07/09/2013 03:40 pm ET Updated Sep 08, 2013

Did You Say the 'B' Word?

Budget. There, I said it. Don't hate me. It's the big bad "B" word. It's one single word that causes grief, pain and a sudden sense of nausea. Talking about the "B" word is like riding in a boat, getting seasick, and remembering that you forget to bring your Dramamine. It's a never-ending out of control feeling. Can you relate?

I've joked about forming a "budget-anonymous" club for some time now. However, my club meetings won't be filled with sullen faces in the look of despair. In contrast, my meetings will be filled with good food and happy faces of people who have finally overcome the "B" word dread. Why do you ask? Well, because I have a black belt in tips and tricks to stay on track every month so you can finally master the "B" word.

"Shannah, I really need your help. I can't understand why I have this really successful business but I can't get it to grow, and don't even get me started on my personal finances, " says a frustrated client as she points to her balled up mess of paperwork in the corner of her office. "Ok, well, let me ask, do you have a budget?" I asked. Oh no... here it comes. Can you feel it building? She lowers her head, closes her eyes and says, "I used to, maybe 10 years ago, but I threw it out because it doesn't work." Houston, we have a problem.

Brokedown budgets are common, unfortunately, and I see it all too often. I get called in when the SOS signal goes off, but luckily with some surefire tips, we are able to mend your broken budget together.

Where Do I Start?

1. This may seem like the most ridiculous place to start, but I find it's often the best place to start -- RENAME IT! You don't like the "B" word; I never really have either, then call it something different. I love to travel, so I've renamed mine, "My Travel Itinerary". The idea is to subtly trick your brain and get it programmed in a positive manner. Find your own language that works for you and I promise you will notice the change in your mood immediately.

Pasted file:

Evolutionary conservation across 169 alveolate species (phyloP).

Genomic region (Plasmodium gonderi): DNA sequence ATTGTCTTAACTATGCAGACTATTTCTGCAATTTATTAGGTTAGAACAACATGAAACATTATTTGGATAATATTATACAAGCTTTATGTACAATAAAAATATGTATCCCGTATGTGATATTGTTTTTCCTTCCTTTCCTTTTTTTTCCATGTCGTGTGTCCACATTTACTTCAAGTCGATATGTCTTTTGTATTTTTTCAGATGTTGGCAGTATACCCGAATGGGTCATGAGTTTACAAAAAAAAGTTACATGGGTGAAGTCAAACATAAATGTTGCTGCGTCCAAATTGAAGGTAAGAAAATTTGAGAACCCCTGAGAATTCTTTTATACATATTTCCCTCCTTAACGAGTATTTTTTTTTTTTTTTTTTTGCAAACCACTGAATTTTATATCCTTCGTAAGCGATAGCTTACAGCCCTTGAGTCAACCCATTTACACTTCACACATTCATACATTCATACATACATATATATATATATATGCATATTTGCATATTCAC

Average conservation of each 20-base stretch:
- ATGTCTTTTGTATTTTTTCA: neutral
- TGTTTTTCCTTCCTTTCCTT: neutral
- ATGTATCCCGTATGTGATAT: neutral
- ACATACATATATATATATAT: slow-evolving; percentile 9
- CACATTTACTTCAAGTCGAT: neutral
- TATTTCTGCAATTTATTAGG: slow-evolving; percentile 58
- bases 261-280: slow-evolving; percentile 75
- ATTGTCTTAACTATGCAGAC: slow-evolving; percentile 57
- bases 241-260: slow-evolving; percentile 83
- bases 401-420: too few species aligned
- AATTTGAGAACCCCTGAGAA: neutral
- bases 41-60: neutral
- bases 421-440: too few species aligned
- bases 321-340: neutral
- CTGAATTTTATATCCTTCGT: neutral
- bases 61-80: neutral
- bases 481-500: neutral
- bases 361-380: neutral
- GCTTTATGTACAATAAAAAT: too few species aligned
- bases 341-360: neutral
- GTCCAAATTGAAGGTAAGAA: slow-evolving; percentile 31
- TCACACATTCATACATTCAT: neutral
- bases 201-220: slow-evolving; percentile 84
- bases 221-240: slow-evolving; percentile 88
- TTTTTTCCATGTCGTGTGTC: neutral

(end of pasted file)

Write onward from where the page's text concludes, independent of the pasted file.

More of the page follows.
2. There are many budget templates and apps out there for you to use. There is also nothing wrong with a good ol' handwritten budget as well. This doesn't need to be complicated; just follow this set up:

a. First, list your INCOME amounts -- all income including rental, scholarships if you are in school, self-employment income, etc.

b. Second, list all your expenses broken down by FIXED, and then VARIABLE. This is an important step and you need to be completely honest with yourself here. Exhaust all your expenses as best as you can. Some of the key expenses that I see missing that will certainly break down your budget are: ATM withdrawals, parking fees, unexpected trips to CVS/Rite Aid type stores, magazine purchases, and extra meals out that weren't expected. It's easy to see 15-30 percent over your budget just in these categories alone.

Ok, That Seems Easy, Now What?

3. Now that you've got all your income and your expenses down, it is time to add two columns to your budget: BUDGET and WHAT I SPENT. Completing these should not take you more than 15-20 minutes every month once you have your budget template set up properly.

a. The BUDGET column is a forward-looking column anticipating your income and expenses for the next month. You should complete this column at least a week before the end of the month. It's a guesstimate based on your past month's income/expenses, but aim for as much accuracy as possible.

b. The WHAT I SPENT column is really the secret to turning your budget around and never again having a break down. This is a historical column to be completed at the end of the month. Scrub through your bank account statements and credit card statements. Put all the expenses in their categories and COMPARE the two columns. This will show you exactly where your budget is breaking down. The key is to take this information, alter your budget the next month, and aim to come out as close to even on every category.

If you completed these tasks, you are armed with a great budget template and you have a strategy to manage it properly. We often tend to make easy tasks super complicated to the point of complete frustration. Look, I know it's never easy to grab a magnifying glass and take a long look at your expenses and income. However, I want you to know that you can master this and you can succeed no matter what the numbers look like. Make a promise to yourself and don't let the "B" word drag you down ever again!

Have any questions, email me at